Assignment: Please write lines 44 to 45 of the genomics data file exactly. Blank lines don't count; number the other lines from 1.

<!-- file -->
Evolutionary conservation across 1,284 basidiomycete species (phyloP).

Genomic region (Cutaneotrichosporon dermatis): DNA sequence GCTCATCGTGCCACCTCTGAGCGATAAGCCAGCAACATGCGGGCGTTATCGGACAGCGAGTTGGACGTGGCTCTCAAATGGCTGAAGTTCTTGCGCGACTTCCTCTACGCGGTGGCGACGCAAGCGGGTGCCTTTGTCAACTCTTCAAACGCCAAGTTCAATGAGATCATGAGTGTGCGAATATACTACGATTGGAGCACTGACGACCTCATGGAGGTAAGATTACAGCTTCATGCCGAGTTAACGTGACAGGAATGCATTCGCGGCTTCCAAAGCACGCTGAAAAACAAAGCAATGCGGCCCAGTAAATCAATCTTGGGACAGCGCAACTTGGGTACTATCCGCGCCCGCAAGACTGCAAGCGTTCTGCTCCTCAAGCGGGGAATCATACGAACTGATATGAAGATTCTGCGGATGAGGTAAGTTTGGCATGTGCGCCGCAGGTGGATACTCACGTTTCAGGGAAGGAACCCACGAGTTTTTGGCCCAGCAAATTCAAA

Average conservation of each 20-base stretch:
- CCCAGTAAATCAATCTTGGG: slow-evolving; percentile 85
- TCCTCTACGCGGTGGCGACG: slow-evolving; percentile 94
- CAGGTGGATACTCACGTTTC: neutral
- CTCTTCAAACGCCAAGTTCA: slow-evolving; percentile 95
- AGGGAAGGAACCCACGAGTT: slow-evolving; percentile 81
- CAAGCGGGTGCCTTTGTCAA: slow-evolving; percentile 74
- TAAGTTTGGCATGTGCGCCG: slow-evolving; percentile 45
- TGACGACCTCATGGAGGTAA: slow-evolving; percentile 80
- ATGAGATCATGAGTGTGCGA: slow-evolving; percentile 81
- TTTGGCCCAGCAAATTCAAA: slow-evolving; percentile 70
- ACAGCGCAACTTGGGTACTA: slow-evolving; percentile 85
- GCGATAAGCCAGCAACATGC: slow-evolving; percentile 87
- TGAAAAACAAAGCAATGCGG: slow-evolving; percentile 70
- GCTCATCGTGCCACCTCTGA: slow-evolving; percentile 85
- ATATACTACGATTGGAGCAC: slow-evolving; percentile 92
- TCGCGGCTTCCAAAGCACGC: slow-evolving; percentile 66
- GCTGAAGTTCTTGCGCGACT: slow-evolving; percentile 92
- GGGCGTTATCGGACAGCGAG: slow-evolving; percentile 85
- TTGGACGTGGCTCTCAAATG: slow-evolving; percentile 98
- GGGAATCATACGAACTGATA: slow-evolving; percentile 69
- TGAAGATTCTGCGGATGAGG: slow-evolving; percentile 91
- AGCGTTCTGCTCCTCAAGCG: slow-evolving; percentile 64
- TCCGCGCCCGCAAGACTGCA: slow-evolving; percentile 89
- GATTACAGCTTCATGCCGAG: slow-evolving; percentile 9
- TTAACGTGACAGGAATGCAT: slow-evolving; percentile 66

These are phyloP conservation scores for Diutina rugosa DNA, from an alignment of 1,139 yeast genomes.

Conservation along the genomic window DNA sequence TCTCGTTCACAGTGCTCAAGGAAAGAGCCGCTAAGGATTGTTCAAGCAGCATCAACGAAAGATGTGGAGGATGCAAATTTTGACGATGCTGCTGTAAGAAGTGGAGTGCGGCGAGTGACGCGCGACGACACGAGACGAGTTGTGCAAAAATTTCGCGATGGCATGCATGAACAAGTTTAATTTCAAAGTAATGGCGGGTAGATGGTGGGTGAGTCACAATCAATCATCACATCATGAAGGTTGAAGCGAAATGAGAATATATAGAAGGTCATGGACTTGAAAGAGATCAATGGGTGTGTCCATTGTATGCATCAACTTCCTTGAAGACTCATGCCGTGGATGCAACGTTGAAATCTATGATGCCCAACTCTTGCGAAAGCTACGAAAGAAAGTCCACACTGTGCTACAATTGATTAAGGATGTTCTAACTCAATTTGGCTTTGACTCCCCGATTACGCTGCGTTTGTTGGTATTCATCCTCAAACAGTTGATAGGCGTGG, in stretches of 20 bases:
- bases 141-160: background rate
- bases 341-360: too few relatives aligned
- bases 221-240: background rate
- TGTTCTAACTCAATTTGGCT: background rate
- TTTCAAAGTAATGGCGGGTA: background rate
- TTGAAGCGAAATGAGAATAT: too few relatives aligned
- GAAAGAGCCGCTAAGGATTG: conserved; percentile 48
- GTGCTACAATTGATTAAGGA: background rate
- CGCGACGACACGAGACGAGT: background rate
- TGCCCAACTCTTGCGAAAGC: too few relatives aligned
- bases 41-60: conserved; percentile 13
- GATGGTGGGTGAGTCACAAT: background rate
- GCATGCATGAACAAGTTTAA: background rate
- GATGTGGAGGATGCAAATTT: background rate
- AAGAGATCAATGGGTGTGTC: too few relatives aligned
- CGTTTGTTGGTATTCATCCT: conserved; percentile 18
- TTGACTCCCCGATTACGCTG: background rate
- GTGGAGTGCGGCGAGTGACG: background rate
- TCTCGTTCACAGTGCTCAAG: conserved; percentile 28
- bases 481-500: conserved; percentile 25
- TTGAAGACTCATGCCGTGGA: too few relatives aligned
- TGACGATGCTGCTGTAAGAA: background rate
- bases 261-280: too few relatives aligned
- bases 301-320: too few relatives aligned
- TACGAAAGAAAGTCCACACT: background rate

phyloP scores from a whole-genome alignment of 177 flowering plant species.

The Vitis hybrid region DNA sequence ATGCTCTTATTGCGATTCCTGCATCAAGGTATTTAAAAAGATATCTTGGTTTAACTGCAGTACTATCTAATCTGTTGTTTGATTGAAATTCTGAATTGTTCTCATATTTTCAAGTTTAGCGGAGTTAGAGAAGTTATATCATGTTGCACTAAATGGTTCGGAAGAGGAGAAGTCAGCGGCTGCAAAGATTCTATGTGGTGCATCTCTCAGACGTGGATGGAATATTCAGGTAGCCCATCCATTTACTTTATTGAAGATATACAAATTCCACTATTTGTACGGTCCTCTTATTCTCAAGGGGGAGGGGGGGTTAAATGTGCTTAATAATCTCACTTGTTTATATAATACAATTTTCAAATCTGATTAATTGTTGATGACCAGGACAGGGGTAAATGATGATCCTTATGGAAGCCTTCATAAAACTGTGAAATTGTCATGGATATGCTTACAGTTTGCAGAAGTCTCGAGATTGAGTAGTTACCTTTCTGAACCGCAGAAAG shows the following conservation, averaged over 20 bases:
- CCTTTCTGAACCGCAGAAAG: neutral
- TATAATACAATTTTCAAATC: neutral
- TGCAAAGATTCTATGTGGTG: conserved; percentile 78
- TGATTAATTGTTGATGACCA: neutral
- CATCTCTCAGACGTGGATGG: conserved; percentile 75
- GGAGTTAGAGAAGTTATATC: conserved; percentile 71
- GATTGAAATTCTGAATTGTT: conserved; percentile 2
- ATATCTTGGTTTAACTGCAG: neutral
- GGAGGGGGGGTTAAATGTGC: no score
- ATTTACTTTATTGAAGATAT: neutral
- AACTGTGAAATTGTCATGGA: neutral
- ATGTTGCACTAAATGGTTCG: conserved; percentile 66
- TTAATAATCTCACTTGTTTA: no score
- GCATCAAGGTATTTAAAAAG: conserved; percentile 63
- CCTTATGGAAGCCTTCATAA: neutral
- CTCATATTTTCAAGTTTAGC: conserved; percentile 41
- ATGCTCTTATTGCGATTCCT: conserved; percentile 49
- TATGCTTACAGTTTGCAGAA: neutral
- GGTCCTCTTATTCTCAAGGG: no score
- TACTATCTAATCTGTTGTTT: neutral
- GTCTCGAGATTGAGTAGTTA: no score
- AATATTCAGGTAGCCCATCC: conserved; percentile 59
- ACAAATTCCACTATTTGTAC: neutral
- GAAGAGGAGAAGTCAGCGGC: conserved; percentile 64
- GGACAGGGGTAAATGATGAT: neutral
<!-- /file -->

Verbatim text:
- GATGTGGAGGATGCAAATTT: background rate
- AAGAGATCAATGGGTGTGTC: too few relatives aligned